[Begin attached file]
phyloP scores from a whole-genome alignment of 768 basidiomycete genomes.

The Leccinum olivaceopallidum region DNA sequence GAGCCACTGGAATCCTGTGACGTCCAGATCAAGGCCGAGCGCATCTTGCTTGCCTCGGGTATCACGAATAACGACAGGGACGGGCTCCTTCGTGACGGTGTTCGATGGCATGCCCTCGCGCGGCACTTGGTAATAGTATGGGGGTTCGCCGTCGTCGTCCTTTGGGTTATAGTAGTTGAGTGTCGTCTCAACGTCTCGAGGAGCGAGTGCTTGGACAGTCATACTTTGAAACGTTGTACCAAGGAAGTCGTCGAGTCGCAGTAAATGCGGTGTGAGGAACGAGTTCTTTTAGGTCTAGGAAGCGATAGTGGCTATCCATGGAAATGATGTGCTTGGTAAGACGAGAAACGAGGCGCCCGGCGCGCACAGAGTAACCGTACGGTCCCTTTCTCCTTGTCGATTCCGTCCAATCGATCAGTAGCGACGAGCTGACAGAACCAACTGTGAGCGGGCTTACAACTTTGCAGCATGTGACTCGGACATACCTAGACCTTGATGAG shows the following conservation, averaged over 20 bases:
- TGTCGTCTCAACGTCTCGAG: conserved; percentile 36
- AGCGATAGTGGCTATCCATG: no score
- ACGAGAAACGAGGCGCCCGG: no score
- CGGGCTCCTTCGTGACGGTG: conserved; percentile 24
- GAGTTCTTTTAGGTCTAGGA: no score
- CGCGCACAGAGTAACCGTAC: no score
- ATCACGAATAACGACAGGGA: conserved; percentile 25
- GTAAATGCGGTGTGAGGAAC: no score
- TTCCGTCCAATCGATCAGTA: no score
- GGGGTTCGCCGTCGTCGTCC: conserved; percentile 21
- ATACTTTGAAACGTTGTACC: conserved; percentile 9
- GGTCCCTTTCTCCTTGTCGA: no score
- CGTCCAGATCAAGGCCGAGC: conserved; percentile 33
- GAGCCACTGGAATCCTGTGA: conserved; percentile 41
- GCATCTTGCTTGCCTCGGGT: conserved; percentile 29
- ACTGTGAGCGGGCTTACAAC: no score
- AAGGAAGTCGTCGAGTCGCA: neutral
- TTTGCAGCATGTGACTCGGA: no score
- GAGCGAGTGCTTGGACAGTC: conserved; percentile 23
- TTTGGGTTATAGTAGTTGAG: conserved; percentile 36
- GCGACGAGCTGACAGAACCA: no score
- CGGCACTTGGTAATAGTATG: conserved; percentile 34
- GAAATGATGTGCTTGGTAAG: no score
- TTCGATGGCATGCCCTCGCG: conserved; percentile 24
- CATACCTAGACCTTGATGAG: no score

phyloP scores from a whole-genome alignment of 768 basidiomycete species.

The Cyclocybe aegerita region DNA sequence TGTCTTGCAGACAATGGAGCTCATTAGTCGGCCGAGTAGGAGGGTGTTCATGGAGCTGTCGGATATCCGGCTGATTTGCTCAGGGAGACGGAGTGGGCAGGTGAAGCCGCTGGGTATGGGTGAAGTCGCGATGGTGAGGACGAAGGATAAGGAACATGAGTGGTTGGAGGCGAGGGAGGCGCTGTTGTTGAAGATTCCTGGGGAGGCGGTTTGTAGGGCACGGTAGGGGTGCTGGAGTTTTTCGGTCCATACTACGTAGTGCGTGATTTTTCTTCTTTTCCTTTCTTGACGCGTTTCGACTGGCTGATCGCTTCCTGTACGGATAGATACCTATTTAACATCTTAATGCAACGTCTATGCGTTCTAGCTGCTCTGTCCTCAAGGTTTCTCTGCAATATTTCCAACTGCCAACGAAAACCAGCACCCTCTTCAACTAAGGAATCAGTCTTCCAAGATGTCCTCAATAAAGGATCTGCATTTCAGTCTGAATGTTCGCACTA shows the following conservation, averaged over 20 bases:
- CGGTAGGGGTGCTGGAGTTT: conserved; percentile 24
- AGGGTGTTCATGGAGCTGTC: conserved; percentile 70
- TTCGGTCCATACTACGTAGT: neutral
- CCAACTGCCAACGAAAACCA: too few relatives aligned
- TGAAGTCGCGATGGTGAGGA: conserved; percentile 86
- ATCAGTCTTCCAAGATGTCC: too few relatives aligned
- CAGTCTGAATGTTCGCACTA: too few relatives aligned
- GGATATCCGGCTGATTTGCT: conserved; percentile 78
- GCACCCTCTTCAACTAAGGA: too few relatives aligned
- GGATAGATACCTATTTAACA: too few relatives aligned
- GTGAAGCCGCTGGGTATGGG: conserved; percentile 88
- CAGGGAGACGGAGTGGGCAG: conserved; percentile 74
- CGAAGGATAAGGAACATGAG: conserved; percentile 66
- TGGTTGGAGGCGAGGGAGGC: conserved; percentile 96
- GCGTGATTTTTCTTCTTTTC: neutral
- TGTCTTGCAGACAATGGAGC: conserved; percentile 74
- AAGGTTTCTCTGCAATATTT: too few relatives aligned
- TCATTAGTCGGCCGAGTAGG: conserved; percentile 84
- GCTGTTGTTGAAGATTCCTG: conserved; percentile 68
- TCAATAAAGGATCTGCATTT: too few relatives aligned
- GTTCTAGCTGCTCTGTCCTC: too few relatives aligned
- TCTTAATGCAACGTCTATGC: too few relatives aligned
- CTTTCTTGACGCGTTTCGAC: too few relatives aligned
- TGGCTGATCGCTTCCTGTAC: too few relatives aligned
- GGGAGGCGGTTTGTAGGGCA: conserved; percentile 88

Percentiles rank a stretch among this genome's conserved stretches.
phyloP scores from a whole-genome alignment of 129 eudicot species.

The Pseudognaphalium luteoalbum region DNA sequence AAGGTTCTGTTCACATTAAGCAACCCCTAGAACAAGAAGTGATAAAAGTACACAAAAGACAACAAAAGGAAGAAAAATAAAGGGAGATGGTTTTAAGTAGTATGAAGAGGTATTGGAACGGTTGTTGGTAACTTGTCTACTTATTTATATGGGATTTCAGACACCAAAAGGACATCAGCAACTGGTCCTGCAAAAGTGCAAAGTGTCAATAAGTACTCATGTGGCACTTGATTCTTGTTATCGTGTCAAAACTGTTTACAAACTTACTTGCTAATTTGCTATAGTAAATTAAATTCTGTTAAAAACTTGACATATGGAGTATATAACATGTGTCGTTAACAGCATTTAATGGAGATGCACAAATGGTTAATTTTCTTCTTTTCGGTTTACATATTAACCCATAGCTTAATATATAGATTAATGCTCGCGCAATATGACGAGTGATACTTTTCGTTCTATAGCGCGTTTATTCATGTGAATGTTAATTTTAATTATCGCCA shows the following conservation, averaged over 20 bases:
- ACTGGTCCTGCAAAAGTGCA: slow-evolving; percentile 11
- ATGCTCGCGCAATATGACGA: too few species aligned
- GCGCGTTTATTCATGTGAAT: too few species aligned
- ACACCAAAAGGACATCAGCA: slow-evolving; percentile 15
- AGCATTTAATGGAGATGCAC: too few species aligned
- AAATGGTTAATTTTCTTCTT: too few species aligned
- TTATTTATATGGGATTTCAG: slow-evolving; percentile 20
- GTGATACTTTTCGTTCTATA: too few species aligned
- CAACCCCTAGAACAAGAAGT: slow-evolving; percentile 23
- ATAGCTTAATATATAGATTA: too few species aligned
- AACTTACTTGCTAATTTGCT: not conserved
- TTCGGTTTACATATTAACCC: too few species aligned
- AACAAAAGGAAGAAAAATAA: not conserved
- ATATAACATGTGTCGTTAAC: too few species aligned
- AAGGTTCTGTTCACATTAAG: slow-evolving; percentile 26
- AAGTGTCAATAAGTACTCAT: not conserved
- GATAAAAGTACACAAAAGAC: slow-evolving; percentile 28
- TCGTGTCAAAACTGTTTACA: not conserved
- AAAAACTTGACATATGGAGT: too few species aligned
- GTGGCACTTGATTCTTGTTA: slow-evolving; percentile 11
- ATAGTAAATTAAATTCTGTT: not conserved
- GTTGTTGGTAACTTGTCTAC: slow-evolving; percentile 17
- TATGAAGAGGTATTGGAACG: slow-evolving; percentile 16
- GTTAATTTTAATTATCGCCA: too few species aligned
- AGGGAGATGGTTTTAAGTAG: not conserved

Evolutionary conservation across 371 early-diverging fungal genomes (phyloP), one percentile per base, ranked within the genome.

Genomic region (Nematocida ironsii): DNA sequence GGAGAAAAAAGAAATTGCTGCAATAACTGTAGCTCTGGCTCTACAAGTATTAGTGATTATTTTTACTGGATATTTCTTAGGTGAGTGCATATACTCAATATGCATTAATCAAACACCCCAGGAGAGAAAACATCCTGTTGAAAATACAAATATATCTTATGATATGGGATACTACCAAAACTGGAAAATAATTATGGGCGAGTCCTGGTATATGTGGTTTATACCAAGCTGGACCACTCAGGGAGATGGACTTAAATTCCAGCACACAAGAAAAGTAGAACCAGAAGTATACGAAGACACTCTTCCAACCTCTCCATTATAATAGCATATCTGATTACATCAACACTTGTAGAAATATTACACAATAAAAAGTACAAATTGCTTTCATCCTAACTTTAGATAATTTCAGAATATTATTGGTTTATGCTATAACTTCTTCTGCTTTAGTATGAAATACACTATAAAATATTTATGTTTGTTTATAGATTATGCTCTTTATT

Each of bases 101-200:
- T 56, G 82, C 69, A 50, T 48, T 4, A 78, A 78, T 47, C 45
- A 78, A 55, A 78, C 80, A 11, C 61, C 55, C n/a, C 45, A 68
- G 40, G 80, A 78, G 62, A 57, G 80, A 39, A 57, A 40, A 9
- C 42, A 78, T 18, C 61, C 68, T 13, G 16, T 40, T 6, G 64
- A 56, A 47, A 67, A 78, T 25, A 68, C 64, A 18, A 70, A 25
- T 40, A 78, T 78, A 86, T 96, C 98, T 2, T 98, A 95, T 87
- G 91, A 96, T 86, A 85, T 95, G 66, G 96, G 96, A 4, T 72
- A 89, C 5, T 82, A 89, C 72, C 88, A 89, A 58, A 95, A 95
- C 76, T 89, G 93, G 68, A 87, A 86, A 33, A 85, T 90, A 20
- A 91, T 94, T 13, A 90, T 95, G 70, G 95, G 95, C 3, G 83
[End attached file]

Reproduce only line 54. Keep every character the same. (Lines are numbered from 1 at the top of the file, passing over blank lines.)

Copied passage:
- GGGAGGCGGTTTGTAGGGCA: conserved; percentile 88